By Gracious Powers

The Lord is my chosen portion and my cup; you hold my lot.
The boundary lines have fallen for me in pleasant places; I have a goodly heritage.
—Psalm 16:5-6

Literally millions of martyrs were created by the Nazis during the Second World War. But one of the best-known in Christian circles was Dietrich Bonhoeffer, a Protestant pastor. After his arrest and during his confinement in a Gestapo prison in Berlin, he wrote a poem which he sent to his family in late December 1944. It has lived on as a hymn of faith during confinement. It does not deny fear, but nonetheless looks forward to God's full salvation, which is our heritage as people of faith.

Many are experiencing a different kind of confinement and a different kind of fear right now. And yet the text of Bonhoeffer's poem is still meaningful. Here is Fred Pratt Green's translation of Bonhoeffer's Von guten M├Ąchten, as it appears in the UCC's New Century Hymnal (№ 413):

By gracious powers so wonderfully sheltered,
and confidently waiting come what may,
we know that God is with us night and morning,
and never fails to greet us each new day.

Yet is this heart by its old foe tormented,
and evil days bring burdens hard to bear;
O give our frightened souls the sure salvation,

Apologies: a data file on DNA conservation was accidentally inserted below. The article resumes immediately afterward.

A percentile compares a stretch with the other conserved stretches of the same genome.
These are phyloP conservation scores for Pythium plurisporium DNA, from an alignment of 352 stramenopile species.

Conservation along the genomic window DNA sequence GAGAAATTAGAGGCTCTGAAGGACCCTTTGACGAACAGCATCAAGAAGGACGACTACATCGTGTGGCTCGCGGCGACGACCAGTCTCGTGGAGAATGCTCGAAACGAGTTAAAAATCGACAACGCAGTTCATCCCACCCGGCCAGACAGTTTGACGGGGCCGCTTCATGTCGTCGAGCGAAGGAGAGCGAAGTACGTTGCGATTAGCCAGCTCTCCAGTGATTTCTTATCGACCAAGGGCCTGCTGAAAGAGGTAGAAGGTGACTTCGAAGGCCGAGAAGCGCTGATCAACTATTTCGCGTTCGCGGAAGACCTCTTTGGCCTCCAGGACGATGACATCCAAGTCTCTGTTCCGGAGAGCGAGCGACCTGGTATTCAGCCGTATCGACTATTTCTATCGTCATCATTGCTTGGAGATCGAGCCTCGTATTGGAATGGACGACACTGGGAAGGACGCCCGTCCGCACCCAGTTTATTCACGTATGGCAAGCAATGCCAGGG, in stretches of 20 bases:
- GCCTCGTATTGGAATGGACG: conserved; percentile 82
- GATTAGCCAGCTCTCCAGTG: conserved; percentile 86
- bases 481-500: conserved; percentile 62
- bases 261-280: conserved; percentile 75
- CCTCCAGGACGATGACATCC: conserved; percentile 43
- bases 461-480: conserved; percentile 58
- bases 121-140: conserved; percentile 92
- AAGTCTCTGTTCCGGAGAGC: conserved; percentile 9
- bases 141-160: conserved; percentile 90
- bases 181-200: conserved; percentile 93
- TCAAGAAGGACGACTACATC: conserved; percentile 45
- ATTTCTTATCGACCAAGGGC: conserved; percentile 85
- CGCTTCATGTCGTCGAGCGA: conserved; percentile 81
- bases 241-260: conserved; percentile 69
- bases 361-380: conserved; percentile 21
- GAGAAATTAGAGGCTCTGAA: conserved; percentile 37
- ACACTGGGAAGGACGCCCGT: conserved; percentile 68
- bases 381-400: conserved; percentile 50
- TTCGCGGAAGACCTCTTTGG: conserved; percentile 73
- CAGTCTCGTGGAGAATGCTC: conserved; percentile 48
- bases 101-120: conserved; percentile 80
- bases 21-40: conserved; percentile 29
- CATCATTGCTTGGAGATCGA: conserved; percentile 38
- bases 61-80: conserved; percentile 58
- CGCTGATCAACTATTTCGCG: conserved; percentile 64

for which, O God, you taught us to prepare.

And when this cup you give is filled to brimming
with bitter sorrow, hard to understand,
we take it thankfully and without trembling
out of so good and so belov'd a hand.

Yet when again in this same world you give us
the joy we had, the brightness of your sun,
we shall remember all the days we lived through
and our whole life shall then be yours alone.

Be with me, O God, through these days of uncertainty. And give me faith that, come what may, I belong to you, and your wholeness is my heritage. I pray this in his Name who taught me to pray: Our Father...

I could not find a recording of the tune used in the United Church of Christ, and the other tune used in English hymnals is horribly lugubrious. So I am posting the tune used in German-speaking churches. The above arrangement is particularly lovely.

Crossposted to Psalm Today